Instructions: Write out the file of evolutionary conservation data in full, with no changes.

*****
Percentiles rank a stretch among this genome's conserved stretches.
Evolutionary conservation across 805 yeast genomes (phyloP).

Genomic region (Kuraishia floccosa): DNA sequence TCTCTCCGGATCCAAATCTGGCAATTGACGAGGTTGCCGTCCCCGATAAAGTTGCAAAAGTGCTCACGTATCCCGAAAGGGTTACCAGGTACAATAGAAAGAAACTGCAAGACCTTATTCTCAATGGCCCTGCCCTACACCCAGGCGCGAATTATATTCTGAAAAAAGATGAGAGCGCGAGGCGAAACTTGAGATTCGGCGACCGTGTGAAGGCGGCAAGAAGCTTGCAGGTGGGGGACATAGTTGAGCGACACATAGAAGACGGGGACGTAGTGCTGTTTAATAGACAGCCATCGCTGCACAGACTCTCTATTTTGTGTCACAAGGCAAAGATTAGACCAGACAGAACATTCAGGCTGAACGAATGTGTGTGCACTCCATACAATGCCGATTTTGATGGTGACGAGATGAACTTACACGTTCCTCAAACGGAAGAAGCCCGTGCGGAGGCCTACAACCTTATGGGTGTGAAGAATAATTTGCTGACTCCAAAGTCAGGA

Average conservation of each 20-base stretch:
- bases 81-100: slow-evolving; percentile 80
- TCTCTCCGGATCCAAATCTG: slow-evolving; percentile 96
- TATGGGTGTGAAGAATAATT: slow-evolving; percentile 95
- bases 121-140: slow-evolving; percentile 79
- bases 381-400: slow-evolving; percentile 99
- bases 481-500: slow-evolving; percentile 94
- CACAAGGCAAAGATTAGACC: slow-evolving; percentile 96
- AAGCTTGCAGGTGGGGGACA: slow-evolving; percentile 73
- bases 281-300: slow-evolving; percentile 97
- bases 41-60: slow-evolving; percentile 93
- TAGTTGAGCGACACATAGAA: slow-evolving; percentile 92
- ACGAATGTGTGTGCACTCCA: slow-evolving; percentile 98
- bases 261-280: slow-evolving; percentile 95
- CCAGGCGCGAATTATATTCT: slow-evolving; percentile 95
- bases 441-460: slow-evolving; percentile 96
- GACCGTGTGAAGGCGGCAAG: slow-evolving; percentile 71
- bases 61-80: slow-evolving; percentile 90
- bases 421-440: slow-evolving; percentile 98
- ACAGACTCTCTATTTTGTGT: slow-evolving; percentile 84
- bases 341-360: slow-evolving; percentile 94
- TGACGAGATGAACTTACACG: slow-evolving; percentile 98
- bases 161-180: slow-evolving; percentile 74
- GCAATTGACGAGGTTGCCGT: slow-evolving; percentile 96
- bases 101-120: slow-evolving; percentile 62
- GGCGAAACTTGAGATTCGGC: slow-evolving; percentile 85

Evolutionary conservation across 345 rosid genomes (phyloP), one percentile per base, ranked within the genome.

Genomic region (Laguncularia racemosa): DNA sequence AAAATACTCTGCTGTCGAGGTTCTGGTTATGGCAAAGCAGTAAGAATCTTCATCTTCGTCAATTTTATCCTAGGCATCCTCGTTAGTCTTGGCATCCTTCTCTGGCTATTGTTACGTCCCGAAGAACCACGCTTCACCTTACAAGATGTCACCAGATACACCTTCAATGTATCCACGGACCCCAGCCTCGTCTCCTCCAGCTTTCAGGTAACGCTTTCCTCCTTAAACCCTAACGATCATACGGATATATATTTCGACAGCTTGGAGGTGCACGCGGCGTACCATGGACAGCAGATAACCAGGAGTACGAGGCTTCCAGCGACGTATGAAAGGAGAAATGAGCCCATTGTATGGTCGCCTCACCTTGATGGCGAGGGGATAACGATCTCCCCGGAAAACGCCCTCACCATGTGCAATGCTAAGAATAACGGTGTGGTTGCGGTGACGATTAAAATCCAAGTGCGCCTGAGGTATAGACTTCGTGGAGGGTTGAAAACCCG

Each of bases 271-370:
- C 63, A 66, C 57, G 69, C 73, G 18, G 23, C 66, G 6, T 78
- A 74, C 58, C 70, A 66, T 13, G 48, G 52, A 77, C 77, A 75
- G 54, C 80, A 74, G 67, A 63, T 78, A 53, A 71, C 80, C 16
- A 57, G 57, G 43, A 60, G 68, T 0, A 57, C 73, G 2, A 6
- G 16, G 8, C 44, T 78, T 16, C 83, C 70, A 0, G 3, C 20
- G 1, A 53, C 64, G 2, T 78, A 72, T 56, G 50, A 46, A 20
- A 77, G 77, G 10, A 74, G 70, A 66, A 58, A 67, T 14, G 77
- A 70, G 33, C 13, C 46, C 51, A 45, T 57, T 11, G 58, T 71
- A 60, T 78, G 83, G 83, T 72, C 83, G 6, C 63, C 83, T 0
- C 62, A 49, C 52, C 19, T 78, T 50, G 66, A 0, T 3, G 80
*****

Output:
Percentiles rank a stretch among this genome's conserved stretches.
Evolutionary conservation across 805 yeast genomes (phyloP).

Genomic region (Kuraishia floccosa): DNA sequence TCTCTCCGGATCCAAATCTGGCAATTGACGAGGTTGCCGTCCCCGATAAAGTTGCAAAAGTGCTCACGTATCCCGAAAGGGTTACCAGGTACAATAGAAAGAAACTGCAAGACCTTATTCTCAATGGCCCTGCCCTACACCCAGGCGCGAATTATATTCTGAAAAAAGATGAGAGCGCGAGGCGAAACTTGAGATTCGGCGACCGTGTGAAGGCGGCAAGAAGCTTGCAGGTGGGGGACATAGTTGAGCGACACATAGAAGACGGGGACGTAGTGCTGTTTAATAGACAGCCATCGCTGCACAGACTCTCTATTTTGTGTCACAAGGCAAAGATTAGACCAGACAGAACATTCAGGCTGAACGAATGTGTGTGCACTCCATACAATGCCGATTTTGATGGTGACGAGATGAACTTACACGTTCCTCAAACGGAAGAAGCCCGTGCGGAGGCCTACAACCTTATGGGTGTGAAGAATAATTTGCTGACTCCAAAGTCAGGA

Average conservation of each 20-base stretch:
- bases 81-100: slow-evolving; percentile 80
- TCTCTCCGGATCCAAATCTG: slow-evolving; percentile 96
- TATGGGTGTGAAGAATAATT: slow-evolving; percentile 95
- bases 121-140: slow-evolving; percentile 79
- bases 381-400: slow-evolving; percentile 99
- bases 481-500: slow-evolving; percentile 94
- CACAAGGCAAAGATTAGACC: slow-evolving; percentile 96
- AAGCTTGCAGGTGGGGGACA: slow-evolving; percentile 73
- bases 281-300: slow-evolving; percentile 97
- bases 41-60: slow-evolving; percentile 93
- TAGTTGAGCGACACATAGAA: slow-evolving; percentile 92
- ACGAATGTGTGTGCACTCCA: slow-evolving; percentile 98
- bases 261-280: slow-evolving; percentile 95
- CCAGGCGCGAATTATATTCT: slow-evolving; percentile 95
- bases 441-460: slow-evolving; percentile 96
- GACCGTGTGAAGGCGGCAAG: slow-evolving; percentile 71
- bases 61-80: slow-evolving; percentile 90
- bases 421-440: slow-evolving; percentile 98
- ACAGACTCTCTATTTTGTGT: slow-evolving; percentile 84
- bases 341-360: slow-evolving; percentile 94
- TGACGAGATGAACTTACACG: slow-evolving; percentile 98
- bases 161-180: slow-evolving; percentile 74
- GCAATTGACGAGGTTGCCGT: slow-evolving; percentile 96
- bases 101-120: slow-evolving; percentile 62
- GGCGAAACTTGAGATTCGGC: slow-evolving; percentile 85

Evolutionary conservation across 345 rosid genomes (phyloP), one percentile per base, ranked within the genome.

Genomic region (Laguncularia racemosa): DNA sequence AAAATACTCTGCTGTCGAGGTTCTGGTTATGGCAAAGCAGTAAGAATCTTCATCTTCGTCAATTTTATCCTAGGCATCCTCGTTAGTCTTGGCATCCTTCTCTGGCTATTGTTACGTCCCGAAGAACCACGCTTCACCTTACAAGATGTCACCAGATACACCTTCAATGTATCCACGGACCCCAGCCTCGTCTCCTCCAGCTTTCAGGTAACGCTTTCCTCCTTAAACCCTAACGATCATACGGATATATATTTCGACAGCTTGGAGGTGCACGCGGCGTACCATGGACAGCAGATAACCAGGAGTACGAGGCTTCCAGCGACGTATGAAAGGAGAAATGAGCCCATTGTATGGTCGCCTCACCTTGATGGCGAGGGGATAACGATCTCCCCGGAAAACGCCCTCACCATGTGCAATGCTAAGAATAACGGTGTGGTTGCGGTGACGATTAAAATCCAAGTGCGCCTGAGGTATAGACTTCGTGGAGGGTTGAAAACCCG

Each of bases 271-370:
- C 63, A 66, C 57, G 69, C 73, G 18, G 23, C 66, G 6, T 78
- A 74, C 58, C 70, A 66, T 13, G 48, G 52, A 77, C 77, A 75
- G 54, C 80, A 74, G 67, A 63, T 78, A 53, A 71, C 80, C 16
- A 57, G 57, G 43, A 60, G 68, T 0, A 57, C 73, G 2, A 6
- G 16, G 8, C 44, T 78, T 16, C 83, C 70, A 0, G 3, C 20
- G 1, A 53, C 64, G 2, T 78, A 72, T 56, G 50, A 46, A 20
- A 77, G 77, G 10, A 74, G 70, A 66, A 58, A 67, T 14, G 77
- A 70, G 33, C 13, C 46, C 51, A 45, T 57, T 11, G 58, T 71
- A 60, T 78, G 83, G 83, T 72, C 83, G 6, C 63, C 83, T 0
- C 62, A 49, C 52, C 19, T 78, T 50, G 66, A 0, T 3, G 80